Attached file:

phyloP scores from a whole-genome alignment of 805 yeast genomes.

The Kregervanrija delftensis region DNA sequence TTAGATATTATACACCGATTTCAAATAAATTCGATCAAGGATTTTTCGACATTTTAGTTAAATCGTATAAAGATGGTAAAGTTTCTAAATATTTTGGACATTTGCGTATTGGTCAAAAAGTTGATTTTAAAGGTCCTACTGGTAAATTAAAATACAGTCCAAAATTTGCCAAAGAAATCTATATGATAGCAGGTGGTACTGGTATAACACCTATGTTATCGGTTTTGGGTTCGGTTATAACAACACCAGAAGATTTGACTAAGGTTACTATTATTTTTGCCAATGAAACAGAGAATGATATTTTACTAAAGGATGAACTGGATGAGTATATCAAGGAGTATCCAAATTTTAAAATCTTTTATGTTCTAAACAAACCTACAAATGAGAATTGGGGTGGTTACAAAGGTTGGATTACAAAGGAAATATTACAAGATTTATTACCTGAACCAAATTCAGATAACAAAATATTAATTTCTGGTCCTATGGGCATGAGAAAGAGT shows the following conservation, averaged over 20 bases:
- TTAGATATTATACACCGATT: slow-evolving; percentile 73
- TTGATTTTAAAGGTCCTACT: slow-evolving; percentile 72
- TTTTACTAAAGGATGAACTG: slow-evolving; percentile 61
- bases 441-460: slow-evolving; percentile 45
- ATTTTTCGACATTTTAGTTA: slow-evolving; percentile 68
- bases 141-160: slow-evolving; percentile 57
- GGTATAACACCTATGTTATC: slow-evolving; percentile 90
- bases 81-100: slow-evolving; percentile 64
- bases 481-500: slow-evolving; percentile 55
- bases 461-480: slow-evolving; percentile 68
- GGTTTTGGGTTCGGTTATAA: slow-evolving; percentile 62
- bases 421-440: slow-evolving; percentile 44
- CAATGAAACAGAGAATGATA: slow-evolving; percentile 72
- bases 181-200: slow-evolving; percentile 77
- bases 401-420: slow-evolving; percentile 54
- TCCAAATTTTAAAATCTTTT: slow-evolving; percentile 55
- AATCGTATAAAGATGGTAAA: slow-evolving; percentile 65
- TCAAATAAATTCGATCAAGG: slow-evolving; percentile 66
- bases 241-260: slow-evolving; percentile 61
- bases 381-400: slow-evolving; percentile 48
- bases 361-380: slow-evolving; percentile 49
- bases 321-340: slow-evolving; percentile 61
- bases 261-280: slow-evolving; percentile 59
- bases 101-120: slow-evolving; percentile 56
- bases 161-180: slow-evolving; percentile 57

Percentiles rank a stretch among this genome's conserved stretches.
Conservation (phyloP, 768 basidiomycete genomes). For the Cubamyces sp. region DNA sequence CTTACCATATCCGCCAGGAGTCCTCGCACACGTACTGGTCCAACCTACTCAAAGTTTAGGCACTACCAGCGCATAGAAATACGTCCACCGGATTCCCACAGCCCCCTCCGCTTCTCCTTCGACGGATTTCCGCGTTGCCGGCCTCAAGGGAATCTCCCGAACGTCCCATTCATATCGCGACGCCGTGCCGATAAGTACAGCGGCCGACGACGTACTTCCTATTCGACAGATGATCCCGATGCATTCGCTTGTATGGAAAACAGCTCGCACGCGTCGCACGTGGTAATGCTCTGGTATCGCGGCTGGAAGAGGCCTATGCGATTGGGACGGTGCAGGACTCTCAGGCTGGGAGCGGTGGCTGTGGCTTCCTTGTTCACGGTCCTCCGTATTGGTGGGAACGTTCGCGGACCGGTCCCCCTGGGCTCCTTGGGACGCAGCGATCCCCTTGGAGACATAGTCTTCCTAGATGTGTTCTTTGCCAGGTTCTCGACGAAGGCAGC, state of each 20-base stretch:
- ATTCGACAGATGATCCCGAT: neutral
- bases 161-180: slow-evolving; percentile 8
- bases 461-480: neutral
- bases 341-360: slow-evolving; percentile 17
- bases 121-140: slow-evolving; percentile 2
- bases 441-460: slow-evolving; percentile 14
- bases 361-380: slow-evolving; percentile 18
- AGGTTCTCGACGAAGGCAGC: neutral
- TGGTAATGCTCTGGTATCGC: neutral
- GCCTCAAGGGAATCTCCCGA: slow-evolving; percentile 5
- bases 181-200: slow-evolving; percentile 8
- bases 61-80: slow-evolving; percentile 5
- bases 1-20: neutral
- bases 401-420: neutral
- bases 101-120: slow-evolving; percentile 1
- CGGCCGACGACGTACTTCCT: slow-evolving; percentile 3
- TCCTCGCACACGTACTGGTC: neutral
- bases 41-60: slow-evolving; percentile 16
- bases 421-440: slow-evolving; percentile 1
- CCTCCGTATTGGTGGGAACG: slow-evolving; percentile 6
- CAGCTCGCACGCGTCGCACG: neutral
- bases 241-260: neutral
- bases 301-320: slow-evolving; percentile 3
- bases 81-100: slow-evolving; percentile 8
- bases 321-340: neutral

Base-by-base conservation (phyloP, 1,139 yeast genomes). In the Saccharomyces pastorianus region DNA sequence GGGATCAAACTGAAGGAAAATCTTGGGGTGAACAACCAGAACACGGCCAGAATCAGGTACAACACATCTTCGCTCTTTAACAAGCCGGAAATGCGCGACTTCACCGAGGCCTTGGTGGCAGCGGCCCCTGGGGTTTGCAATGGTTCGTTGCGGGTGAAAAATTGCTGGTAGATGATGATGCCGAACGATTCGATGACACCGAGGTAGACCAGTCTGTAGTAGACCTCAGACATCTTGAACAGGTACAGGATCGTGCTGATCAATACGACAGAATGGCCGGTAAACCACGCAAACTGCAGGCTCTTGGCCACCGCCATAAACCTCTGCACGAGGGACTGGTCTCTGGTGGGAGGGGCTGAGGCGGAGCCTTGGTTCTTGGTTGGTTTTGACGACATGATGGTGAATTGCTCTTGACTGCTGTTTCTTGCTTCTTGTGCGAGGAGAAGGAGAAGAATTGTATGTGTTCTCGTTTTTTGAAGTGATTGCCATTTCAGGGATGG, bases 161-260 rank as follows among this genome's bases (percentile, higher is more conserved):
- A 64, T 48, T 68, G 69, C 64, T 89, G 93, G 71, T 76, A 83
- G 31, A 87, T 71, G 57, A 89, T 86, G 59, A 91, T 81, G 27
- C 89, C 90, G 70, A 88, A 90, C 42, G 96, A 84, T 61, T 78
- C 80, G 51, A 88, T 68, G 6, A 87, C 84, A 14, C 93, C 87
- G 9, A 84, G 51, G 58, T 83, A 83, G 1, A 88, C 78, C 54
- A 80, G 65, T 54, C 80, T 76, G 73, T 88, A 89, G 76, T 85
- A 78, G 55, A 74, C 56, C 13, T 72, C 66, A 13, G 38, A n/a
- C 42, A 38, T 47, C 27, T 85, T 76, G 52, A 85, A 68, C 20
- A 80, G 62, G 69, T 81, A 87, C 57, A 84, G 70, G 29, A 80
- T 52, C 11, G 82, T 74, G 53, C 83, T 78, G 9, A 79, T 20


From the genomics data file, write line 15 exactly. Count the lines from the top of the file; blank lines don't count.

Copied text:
- CAATGAAACAGAGAATGATA: slow-evolving; percentile 72